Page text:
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The Fundamentals of Capitalism

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1 The Fundamentals of Capitalism
Business Management Mrs. Demers

2 Bell Work Review – Monday, 11/1
All resources are _____________________. Utility is ____________________________. The five economic utilities are ___________________________________. The four factors of production are ___________________________________. The three major types of economic systems are ________________________________. The three economic-political systems are ___________________________________.

3 Standards: BMS3.11 Explore economic principles related to business environment. BMS Explain three economic systems: customer, directed, free enterprise. BMS3.24 Discuss the application of economic principles to business operations. BMS Explain basic economic concepts and terminology. BMS Describe the characteristics of a free enterprise system.

4 Learning Target Students will be able to:
Describe why private property is important to capitalism. Describe how prices are set in a capitalistic system.

5 Key Terms: Private property Profit Demand Supply Competition

6 Enduring Understanding
One of the basic features of capitalism is the right to private property, a right reserved by the constitution and protected by the government. Other key features include the right of each business to make a profit, set its own prices, to compete, and to determine the wages paid to workers.

7 Pillars of Capitalism Private property rights Profit incentive
Market price system Competition Labor & income distribution system

8 Private Property Rights
The principle of private property is essential to capitalism. Private property consists of items of value that individuals have the right to: Own Use Rent Sell

9 Profit Motive In capitalism, profit is the incentive and reward for producing goods and services. Calculating Profit: Total Sales – Total Costs = Profit or Loss The average profit earned by businesses is approximately 5% of sales receipts.

10 Market Price System Demand Supply Market Clearing Price Supply MCP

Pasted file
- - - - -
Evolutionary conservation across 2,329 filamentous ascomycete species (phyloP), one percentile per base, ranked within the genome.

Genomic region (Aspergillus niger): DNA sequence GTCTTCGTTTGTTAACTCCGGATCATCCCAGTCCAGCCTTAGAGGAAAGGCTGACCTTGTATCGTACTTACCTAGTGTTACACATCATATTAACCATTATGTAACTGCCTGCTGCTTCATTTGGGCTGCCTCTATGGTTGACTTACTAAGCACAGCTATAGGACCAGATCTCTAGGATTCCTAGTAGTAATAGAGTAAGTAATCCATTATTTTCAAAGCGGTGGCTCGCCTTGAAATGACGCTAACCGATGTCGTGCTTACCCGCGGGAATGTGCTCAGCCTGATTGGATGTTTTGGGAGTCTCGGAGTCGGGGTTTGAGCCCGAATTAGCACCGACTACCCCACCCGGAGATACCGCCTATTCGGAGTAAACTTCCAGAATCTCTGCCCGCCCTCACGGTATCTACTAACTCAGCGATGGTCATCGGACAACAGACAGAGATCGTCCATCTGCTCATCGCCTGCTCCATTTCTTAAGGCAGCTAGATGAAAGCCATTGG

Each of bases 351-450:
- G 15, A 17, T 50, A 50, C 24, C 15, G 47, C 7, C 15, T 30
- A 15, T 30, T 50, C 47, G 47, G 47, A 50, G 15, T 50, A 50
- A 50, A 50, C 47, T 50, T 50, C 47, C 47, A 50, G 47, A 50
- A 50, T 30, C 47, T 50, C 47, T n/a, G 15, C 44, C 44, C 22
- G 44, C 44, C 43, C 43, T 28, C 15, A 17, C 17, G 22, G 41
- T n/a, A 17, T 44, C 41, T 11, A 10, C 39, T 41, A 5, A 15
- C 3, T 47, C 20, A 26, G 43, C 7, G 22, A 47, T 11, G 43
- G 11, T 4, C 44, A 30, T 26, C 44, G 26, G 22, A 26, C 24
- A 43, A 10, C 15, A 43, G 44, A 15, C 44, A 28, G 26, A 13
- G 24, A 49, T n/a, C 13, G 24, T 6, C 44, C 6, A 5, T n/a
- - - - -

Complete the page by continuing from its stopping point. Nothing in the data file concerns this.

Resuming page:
11 Market Price System Demand
Demand for a product is the number of products that will be bought at a given time and a given price. Demand only includes individuals willing and able to buy. An increase in demanders can drive prices up. Negative relationship between price and quantity demanded. Demand is less at higher prices.

12 Market Price System Supply
The number of units of a product that will be offered for sale at a given point in time and a given price. A shortage in supply can drive prices up. There is a positive relationship between supply and price. The quantity supplied is higher at higher prices.

13 Bell Work – Tuesday 11/2 List 5 pillars/characteristics of capitalism.
P _ _ _ _ _ _ P _ _ _ _ _ _ _ R _ _ _ _ _ P _ _ _ _ _ I _ _ _ _ _ _ _ _ M _ _ _ _ _ P _ _ _ _ S _ _ _ _ _ C _ _ _ _ _ _ _ _ _ _ L _ _ _ _ & I _ _ _ _ _ D _ _ _ _ _ _ _ _ _ _ _ System

14 Market Price System Market Clearing Price (MCP)
MCP is the price at which a producer can meet costs and make a reasonable profit. MCP is the price at which consumers will buy enough of the product for the producer to make a profit. MCP is the price at which supply equals demand. MCP is the BEST price for a product at the given time.

15 Competition Sellers try to make a profit.
Buyers try to buy quality goods at the lowest possible prices. Competition is the rivalry between sellers for consumers’ dollars. Benefits of competition: Improved quality New product development Efficient business operations Lower prices Efficient use of scarce resources

16 Types of Competition Price Competition: Non-Price Competition:
Trying to compete by charging the lowest price. Non-Price Competition: Trying to compete by offering better quality, services, and product features.

17 No/Limited Competition
Monopoly: The opposite of competition in which only one firm is producing the product. Leads to high prices and no consumer choice. Oligopoly: Very few competitors control an industry Can lead to collusion for high prices, limited consumer choice, and strong barrier for new businesses to enter the market.

18 Income Distribution People in the US receive income – wages and salaries- by contributing their labor to the production of goods and services and by earning interest on money they lend to others, as rent, and as business profit. The laws of supply and demand also influence the amount individuals receive for wages and salaries.

19 Review Questions Is the profit earned by businesses usually over or under estimated? What feature of capitalism helps to keep prices fair and reasonable? How might a business attract customers from a competitor? List three examples of non-price competition. Is the demand high or low for unskilled workers? Is the supply of unskilled workers low or high?

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